Building for flood resistant measures in Flood Zone 2.

30 Dec 2010
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United Kingdom
I have been looking over the requirements set out in our planning consent for a new extension that has to be considered due to flood risk. We are in a flood zone 2.
I am looking particularly at;
- The floor level within the proposed development shall be set no lower than existing levels and flood proofing of the proposed development shall be incorporated where appropriate.
- No soakaways shall be constructed such that they penetrate the water table, and they shall not in any event exceed 3 metres in depth below existing ground level.

1) I have attached an image (groundfloor.jpg) of the cross section for the proposed ground floor. Would this be acceptable for an extension in flood zone 2? What determines whether the building contractor uses Damp proof membrane of polythene at least 1200 gauge or something like mastic ashalt?

2) I have attached another image (Drainage.jpg) of the drainage layout for the property, my house coloured in grey. This image was obtained from old local microfilm library records. There is a surface water drain in my neighbours front drive which we get to via the foul sewer. It shows no manholes are located on my land. What determines whether we continue to use the surface drain running into their property or maybe put in a new soakaway(s) within my property?

3) I have been reading "Cavity insulation should preferably incorporate rigid closed cell materials as these retain integrity andhave low moisture take-up. Other common types, such as mineral fibre batts, are not generally recommended as they can remain wet several months after exposure to flood water which slows down the wall drying process".
So what would be a good cavity wall insulation to use? Something like a closed cell polyurethane cavity wall insulation foam?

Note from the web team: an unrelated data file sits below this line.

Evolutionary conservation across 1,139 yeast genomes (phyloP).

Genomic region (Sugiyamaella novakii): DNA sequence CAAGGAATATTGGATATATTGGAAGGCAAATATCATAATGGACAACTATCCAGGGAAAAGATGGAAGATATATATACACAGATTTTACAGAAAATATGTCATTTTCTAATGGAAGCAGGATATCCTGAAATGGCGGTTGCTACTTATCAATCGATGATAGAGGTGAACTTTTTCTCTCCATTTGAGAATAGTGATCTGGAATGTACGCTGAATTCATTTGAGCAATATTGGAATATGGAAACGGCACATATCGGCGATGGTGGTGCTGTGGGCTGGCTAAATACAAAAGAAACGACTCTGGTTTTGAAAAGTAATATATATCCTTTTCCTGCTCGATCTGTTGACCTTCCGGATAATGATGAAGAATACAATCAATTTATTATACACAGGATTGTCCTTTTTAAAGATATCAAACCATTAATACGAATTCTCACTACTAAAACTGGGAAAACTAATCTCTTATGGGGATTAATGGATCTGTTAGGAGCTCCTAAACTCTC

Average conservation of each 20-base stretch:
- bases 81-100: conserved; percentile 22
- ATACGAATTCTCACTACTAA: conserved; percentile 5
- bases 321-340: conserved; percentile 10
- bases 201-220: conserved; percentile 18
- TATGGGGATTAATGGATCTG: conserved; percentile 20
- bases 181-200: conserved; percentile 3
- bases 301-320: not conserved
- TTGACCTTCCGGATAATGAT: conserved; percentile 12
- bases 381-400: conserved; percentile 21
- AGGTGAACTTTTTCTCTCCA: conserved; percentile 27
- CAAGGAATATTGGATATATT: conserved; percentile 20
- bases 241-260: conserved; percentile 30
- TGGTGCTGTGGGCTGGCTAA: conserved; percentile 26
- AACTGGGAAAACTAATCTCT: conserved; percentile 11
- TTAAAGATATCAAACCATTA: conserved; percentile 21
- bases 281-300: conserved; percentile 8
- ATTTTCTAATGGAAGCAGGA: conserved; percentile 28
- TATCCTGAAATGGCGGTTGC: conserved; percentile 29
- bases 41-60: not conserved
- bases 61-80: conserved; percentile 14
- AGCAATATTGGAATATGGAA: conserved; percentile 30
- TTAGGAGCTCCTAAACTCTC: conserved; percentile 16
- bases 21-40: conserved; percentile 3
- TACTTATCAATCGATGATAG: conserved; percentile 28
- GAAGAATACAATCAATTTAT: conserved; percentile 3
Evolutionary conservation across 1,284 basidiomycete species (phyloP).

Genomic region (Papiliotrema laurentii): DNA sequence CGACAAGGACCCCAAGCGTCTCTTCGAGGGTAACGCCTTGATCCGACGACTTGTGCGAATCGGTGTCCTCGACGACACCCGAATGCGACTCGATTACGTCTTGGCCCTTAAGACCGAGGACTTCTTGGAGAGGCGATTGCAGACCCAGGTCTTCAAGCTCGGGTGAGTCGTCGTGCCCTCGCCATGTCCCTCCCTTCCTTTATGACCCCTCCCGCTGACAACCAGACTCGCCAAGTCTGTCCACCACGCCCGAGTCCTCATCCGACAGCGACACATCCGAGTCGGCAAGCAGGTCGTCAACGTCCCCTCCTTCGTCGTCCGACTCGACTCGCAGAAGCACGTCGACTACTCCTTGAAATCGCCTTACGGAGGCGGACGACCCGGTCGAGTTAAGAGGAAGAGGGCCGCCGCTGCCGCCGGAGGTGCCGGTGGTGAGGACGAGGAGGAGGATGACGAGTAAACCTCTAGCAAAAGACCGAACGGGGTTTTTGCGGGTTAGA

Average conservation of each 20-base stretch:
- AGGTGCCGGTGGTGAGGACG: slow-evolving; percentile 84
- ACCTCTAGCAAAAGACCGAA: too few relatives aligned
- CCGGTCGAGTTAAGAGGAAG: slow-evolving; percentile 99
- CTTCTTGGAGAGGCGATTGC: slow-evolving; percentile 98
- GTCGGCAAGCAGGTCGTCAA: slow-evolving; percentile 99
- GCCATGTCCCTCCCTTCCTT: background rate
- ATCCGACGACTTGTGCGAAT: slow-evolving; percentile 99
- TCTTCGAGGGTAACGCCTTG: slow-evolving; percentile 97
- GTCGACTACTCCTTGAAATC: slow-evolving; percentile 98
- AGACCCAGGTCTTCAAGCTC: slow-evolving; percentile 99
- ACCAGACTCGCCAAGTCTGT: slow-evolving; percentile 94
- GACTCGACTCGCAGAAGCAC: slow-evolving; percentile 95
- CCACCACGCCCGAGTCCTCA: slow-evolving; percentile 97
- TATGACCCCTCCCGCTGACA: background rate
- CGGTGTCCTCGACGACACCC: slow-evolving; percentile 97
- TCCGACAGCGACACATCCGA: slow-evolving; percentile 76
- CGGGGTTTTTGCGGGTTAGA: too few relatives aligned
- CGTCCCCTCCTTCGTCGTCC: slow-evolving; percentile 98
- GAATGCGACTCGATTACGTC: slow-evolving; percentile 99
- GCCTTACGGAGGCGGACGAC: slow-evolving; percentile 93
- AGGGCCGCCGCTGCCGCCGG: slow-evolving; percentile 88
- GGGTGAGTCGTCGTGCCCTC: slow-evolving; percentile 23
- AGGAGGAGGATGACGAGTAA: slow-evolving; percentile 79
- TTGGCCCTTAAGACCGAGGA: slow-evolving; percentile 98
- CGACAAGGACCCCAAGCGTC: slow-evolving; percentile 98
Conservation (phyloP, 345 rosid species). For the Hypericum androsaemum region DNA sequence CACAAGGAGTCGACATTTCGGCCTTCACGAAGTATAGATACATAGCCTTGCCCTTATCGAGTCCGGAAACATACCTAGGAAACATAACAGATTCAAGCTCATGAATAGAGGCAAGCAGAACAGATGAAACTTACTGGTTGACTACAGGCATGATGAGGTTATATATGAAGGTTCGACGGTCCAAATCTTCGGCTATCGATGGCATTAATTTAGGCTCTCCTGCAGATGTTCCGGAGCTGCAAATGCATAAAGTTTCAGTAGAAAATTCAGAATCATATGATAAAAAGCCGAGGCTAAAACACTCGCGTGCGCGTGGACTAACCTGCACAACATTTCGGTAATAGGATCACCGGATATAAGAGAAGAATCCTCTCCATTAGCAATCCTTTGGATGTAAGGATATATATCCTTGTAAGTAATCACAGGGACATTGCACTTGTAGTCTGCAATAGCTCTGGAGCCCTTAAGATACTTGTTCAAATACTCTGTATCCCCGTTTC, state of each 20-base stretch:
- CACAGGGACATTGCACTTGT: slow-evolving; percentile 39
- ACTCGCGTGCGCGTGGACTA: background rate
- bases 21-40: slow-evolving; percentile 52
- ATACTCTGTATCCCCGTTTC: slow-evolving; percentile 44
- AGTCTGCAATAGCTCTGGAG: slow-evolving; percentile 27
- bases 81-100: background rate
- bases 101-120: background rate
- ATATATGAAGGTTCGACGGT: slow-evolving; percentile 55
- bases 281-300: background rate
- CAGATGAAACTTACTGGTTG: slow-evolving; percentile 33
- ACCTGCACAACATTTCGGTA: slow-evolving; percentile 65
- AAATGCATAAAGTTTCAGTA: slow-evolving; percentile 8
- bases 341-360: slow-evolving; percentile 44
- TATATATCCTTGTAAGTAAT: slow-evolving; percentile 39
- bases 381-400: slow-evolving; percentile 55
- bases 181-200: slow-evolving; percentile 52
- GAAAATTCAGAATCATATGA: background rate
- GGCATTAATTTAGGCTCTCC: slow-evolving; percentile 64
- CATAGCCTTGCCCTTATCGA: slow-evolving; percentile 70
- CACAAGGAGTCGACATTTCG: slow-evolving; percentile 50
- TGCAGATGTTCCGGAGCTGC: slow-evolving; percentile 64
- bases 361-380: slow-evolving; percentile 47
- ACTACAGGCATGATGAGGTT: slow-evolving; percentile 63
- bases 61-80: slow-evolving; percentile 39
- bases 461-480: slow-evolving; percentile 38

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1) Probably, though you'd be better having the concrete above the insulation (not sure how well tiling onto Kingspan would work- anywhere from rubbish to impossible would be my guess). Has that drawing come from one of the Approved Documents by any chance? Good luck with stone skirting boards, PVC might be easier to fit.
2) Don't rely too much on your microfilm- they might be the proposed layout rather than as fitted. Interested to see your north neighbour has a soakaway in your garden. If you aren't altering the drainage significantly then status quo. If you're adding or changing a load of stuff then Building Control and water board would far rather you put a soakaway in for your surface water drainage- if soil conditions don't permit that then it'll go into the foul drainage system. Don't understand how your surface water drainage links to neighbours' soakaway via foul drains.
3) If this is for new build then Kingspan/Celotex/whatever rigid closed cell insulation boards in the cavity. If for existing then no idea, be wary of retrofit installs, they can cause problems. Might be better (if you need it) to look at external wall insulation in that case- again that uses rigid closed cell boards
Thanks for the reply.
That drawing came from a government released document;